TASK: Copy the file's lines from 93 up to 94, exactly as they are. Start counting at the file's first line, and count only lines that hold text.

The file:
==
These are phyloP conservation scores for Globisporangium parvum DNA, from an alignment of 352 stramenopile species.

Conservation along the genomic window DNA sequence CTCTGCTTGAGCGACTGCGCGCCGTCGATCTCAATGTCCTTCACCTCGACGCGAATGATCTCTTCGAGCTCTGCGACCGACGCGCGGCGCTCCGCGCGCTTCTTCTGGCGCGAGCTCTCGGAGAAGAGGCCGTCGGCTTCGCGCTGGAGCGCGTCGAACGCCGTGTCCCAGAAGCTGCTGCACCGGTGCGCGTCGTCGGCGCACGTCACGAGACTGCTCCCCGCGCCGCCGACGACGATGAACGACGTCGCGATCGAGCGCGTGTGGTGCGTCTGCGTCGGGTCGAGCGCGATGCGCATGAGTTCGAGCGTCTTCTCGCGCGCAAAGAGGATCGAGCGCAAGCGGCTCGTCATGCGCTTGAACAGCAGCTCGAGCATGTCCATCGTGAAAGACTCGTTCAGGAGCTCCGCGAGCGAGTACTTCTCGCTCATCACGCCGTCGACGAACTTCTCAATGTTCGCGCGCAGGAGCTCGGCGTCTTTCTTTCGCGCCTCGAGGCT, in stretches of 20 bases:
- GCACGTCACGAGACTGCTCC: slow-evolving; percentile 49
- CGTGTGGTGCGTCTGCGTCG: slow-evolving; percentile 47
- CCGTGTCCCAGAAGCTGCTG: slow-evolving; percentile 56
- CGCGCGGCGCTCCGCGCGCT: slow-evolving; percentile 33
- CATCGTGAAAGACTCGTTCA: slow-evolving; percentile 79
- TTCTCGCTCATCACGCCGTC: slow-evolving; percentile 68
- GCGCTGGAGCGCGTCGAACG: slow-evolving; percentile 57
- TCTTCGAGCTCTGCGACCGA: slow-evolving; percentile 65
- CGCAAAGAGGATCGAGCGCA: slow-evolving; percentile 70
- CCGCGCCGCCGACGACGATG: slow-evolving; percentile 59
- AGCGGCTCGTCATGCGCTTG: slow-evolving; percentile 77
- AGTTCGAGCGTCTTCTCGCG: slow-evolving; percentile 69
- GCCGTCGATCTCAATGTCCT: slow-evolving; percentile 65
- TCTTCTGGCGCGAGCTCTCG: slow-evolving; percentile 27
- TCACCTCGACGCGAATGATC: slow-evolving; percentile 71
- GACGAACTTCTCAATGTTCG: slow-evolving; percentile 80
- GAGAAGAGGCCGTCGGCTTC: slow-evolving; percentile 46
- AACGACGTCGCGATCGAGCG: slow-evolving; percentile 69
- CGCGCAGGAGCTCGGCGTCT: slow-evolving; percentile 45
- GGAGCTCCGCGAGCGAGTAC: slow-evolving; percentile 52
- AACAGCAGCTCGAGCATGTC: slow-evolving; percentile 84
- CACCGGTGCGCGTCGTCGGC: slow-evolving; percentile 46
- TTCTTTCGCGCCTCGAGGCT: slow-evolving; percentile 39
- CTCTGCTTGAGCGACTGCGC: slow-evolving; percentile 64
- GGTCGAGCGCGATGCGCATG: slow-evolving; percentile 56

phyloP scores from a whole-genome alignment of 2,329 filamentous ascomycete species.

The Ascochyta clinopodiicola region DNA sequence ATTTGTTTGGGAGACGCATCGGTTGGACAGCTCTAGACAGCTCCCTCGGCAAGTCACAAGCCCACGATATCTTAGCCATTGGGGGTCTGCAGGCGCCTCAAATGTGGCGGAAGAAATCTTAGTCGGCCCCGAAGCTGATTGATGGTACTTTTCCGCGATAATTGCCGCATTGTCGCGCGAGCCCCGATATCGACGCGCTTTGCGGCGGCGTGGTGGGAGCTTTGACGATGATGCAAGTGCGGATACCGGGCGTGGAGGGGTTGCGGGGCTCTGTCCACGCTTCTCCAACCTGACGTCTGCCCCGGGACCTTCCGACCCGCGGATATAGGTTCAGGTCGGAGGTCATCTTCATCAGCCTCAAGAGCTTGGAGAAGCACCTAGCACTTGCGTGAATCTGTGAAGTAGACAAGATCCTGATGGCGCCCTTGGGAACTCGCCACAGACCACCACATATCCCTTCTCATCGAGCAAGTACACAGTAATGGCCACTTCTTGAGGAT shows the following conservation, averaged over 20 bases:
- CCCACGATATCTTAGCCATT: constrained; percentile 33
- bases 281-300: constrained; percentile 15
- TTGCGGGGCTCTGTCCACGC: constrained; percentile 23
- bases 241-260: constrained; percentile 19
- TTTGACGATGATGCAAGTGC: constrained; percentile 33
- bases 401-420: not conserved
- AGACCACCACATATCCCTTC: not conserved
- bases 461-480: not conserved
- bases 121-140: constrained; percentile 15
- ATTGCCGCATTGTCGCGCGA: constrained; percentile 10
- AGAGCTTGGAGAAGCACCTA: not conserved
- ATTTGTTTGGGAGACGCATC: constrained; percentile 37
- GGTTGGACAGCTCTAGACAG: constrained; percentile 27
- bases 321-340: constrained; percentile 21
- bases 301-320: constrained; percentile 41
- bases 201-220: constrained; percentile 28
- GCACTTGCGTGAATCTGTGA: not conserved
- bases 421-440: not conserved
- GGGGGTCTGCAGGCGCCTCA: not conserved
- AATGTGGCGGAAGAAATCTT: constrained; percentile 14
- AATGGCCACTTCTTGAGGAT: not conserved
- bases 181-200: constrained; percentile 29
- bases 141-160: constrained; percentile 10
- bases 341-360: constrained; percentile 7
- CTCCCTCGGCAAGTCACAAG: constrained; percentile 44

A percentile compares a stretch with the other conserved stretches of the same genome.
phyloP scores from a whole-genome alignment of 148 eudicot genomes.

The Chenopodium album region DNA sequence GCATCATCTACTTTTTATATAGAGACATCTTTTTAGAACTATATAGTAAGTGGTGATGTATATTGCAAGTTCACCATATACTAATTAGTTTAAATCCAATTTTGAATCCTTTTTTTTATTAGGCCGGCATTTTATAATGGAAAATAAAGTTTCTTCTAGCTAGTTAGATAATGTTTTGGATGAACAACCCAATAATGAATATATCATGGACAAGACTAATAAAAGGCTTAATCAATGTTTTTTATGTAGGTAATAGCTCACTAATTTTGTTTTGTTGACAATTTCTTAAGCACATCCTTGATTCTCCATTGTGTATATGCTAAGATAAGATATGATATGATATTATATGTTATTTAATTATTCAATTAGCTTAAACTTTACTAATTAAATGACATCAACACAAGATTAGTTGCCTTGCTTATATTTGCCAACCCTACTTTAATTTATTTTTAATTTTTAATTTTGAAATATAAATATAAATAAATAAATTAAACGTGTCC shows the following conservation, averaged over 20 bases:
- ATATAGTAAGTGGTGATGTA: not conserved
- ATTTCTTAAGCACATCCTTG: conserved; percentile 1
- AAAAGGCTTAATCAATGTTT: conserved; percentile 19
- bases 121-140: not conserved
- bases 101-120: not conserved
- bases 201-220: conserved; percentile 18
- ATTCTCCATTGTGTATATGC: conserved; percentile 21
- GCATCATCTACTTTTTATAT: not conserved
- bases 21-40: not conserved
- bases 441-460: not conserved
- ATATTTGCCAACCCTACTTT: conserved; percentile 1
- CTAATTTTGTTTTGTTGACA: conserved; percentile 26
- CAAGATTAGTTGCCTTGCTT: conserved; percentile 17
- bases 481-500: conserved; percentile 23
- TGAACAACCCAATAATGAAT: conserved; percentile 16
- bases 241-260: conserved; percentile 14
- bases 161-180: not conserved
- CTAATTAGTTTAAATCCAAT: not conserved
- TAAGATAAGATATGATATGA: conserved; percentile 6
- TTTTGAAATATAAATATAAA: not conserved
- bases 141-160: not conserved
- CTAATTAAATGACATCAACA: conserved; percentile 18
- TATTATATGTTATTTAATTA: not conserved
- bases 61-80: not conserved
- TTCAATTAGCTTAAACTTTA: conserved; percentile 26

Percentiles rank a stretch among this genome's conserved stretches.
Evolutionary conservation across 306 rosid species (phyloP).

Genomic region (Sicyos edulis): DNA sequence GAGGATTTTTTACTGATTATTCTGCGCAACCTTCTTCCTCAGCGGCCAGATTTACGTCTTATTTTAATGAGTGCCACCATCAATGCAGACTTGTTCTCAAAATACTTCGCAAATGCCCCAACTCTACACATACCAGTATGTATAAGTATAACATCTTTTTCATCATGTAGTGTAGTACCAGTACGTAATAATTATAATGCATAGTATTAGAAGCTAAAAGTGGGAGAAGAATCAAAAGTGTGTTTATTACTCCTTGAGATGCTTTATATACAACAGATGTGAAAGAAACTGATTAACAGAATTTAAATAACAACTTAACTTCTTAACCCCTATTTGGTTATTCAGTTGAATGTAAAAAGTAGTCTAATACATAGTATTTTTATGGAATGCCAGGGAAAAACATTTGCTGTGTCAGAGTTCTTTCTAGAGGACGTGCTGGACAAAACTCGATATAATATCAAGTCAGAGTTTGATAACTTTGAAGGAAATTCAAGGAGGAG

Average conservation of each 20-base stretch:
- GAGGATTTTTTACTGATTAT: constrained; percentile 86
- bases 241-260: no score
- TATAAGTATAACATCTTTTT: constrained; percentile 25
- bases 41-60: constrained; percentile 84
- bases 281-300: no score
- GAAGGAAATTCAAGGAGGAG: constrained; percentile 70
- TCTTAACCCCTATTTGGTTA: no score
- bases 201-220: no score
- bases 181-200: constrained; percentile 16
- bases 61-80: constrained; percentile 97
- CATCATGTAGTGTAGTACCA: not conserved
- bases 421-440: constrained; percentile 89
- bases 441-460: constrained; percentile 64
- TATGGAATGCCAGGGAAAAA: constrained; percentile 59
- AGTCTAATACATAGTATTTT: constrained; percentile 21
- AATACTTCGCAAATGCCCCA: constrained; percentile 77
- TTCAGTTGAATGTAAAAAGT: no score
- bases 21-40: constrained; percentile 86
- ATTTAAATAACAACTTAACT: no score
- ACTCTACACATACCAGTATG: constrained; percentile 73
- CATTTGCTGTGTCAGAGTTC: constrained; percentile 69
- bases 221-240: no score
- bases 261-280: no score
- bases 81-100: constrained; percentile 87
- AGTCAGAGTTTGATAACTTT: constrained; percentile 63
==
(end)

- TCTTAACCCCTATTTGGTTA: no score
- bases 201-220: no score